Some additional information:

Life: this is the number of frames the particle will continue to show up after it was emitted. So if the particular particle was emitted at frame 137 and it has a life of 300, the last frame it will show up is frame 437.
Note: Suppose the startframe of the effect is 100, the endframe is 200 and the life is 300. Then there will be particles visible from frame 100 to frame 500.
Note2: The value of randlife will alter these numbers, for it gives the particlelife a random variation.

If you’ve still got any questions just say so.


(TRexian) #17

This is possible, but why exactly would you like to do this? It is some extra work, and what benefits would you get?..
Life: this is the number of frames the particle will continue to show up after it was emitted. So if the particular particle was emitted at frame 137 and it has a life of 300, the last frame it will show up is frame 437.[/quote]
I have not done much with the particle system, but it seems to me there might be times when you don’t know exactly how long you want the particle to continue. For a short animation - sure, you’ll know exactly how many frames it will need to stay there.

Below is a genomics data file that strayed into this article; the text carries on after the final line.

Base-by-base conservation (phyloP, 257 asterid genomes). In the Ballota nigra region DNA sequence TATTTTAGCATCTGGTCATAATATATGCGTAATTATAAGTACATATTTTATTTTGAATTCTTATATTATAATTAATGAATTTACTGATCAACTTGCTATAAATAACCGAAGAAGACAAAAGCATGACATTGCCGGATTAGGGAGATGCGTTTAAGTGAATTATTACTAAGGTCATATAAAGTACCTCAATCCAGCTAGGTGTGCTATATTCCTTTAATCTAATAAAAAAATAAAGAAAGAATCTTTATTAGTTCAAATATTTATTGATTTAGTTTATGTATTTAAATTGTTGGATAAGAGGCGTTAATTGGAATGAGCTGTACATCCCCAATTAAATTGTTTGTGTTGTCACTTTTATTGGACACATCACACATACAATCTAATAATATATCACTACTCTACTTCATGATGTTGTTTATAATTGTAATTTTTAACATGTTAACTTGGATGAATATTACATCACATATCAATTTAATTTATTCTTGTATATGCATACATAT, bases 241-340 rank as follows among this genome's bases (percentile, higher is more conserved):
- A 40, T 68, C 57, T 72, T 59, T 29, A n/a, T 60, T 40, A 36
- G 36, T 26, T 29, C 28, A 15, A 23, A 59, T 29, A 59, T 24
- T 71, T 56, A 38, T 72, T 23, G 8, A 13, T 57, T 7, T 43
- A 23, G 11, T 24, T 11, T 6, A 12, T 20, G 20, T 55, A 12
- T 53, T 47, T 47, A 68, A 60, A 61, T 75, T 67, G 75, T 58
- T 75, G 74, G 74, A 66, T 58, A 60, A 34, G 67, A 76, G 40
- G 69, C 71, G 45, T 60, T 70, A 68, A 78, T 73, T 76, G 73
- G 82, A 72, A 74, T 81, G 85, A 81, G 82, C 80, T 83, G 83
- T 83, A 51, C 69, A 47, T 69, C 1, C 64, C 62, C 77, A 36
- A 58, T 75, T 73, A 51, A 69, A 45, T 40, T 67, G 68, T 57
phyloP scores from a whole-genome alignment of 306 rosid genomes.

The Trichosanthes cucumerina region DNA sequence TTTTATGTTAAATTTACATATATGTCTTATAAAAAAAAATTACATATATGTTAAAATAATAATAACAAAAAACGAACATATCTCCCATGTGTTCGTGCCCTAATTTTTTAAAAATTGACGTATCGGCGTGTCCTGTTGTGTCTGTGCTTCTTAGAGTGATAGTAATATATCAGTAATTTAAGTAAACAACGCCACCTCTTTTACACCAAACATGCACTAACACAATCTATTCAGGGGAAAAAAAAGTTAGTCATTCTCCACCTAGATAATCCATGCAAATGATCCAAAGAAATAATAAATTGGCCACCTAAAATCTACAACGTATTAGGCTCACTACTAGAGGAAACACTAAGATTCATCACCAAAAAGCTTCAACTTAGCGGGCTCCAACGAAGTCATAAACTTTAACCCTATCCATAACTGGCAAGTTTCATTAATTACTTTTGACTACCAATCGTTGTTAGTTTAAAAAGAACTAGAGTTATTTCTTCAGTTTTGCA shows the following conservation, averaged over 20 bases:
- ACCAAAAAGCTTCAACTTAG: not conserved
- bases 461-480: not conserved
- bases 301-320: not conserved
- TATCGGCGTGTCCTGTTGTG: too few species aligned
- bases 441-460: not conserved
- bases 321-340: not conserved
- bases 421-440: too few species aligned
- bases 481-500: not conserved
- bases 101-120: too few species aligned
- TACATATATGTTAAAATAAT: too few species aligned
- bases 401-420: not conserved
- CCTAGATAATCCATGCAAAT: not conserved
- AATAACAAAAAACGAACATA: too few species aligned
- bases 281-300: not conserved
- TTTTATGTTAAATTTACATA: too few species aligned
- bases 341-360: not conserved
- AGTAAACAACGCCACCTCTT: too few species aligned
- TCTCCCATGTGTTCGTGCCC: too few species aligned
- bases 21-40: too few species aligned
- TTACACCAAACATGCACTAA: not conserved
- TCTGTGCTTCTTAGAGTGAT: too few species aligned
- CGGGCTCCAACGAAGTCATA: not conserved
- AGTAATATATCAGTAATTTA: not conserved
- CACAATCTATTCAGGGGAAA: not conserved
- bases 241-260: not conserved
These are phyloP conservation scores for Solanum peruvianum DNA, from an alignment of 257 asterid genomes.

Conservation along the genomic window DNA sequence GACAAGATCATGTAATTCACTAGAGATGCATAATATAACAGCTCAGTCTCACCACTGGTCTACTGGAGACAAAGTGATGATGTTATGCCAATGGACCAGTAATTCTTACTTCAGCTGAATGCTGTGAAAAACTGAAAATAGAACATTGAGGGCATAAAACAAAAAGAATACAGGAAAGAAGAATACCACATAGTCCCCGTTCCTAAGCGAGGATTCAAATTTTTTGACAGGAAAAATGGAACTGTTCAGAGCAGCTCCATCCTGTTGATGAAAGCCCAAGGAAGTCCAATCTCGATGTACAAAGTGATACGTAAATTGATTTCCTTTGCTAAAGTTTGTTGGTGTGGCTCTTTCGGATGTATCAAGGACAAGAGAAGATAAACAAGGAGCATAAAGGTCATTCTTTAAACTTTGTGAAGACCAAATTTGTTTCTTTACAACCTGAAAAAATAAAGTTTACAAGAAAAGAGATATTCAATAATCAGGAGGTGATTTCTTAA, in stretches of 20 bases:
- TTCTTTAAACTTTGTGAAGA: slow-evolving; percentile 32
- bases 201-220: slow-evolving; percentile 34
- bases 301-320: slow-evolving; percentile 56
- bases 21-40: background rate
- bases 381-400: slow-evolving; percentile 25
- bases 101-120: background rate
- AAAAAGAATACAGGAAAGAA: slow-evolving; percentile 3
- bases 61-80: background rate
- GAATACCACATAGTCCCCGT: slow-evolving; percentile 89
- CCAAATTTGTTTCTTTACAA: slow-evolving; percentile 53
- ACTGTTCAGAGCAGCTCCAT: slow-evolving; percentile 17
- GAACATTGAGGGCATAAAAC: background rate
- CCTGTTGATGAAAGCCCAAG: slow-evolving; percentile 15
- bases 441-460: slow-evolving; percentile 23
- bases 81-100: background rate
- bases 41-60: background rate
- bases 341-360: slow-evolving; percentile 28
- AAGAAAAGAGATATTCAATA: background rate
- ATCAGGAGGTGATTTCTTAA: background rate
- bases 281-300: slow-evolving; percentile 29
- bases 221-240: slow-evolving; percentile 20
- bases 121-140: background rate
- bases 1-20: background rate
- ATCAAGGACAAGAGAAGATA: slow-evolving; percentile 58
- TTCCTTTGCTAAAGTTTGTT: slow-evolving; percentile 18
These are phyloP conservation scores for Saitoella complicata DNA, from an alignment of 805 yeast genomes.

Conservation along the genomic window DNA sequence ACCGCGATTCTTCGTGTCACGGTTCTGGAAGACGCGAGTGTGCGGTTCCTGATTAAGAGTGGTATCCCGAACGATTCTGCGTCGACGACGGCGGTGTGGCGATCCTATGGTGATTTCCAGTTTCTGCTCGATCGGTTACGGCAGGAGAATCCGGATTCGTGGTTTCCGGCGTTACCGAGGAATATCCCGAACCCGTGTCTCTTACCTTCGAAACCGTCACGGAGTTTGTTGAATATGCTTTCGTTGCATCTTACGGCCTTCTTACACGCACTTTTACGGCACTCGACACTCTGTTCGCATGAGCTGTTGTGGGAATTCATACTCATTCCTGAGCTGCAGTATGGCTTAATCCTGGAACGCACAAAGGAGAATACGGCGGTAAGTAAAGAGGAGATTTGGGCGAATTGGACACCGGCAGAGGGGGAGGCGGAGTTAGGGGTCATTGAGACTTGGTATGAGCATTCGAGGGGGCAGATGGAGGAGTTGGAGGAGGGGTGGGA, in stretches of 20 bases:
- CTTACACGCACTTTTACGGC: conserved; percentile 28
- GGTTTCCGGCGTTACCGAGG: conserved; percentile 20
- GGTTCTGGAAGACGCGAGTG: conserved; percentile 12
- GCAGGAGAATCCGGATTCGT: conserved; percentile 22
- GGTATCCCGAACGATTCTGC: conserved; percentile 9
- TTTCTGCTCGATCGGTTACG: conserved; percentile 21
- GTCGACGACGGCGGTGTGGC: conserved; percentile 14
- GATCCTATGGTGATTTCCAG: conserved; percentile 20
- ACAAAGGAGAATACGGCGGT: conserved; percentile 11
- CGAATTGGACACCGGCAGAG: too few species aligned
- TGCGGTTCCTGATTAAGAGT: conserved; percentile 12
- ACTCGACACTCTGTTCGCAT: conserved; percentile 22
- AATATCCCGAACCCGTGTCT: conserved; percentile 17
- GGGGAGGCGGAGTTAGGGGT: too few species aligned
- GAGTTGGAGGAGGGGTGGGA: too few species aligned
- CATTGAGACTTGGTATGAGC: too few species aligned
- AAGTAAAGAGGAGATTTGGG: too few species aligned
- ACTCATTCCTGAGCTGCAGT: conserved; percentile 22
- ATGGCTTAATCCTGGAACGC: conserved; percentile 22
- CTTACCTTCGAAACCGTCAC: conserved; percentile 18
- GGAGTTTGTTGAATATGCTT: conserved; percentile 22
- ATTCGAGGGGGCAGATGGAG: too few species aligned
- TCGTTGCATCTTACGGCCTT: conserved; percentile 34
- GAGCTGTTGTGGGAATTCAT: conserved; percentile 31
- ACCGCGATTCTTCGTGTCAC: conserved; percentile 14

I was thinking of a situation where you have a blank piece of paper, and the writing starts to appear at the top. Well, by the time you got to the bottom of the page, that is ALOT of particles that are still being drawn. It might be better to switch the particle-letters with material/textured letters that look identical.

Just an idea. :slight_smile: You know far more about Blender than I do. 8)


(Crouch) #18

That’s indeed a good point you have there.

Here’s a suggestion how to do it:

  • render the particles (ONLY the particles) of the character. So at the first frame when that character is finished writing.
  • use this image as a texture for a lamp (spot) *
  • project this image on a plane *
  • keyframe the layer of the spot so it is set at an invisible layer when the writing takes place, and at a visible layer when the writing is finished.
  • keyframe the particle emitter so it is set at a visible layer when the writing takes places, and at an invisible layer when the writing is finished.
  • this method isn’t widely used, but it’s quite flexible. I myself used it once to do some tests on creating procedural text. Note: this example was just to show that it could be done, it looks crappy.

(TRexian) #19

That procedural text looks pretty cool, if’n you ask me.

With a texture, you could also probably work up some alpha-channel goodness. Picture the old lemon-juice-invisible-ink paper being passed in front of a candle, so only portions of the words appeared at any one time…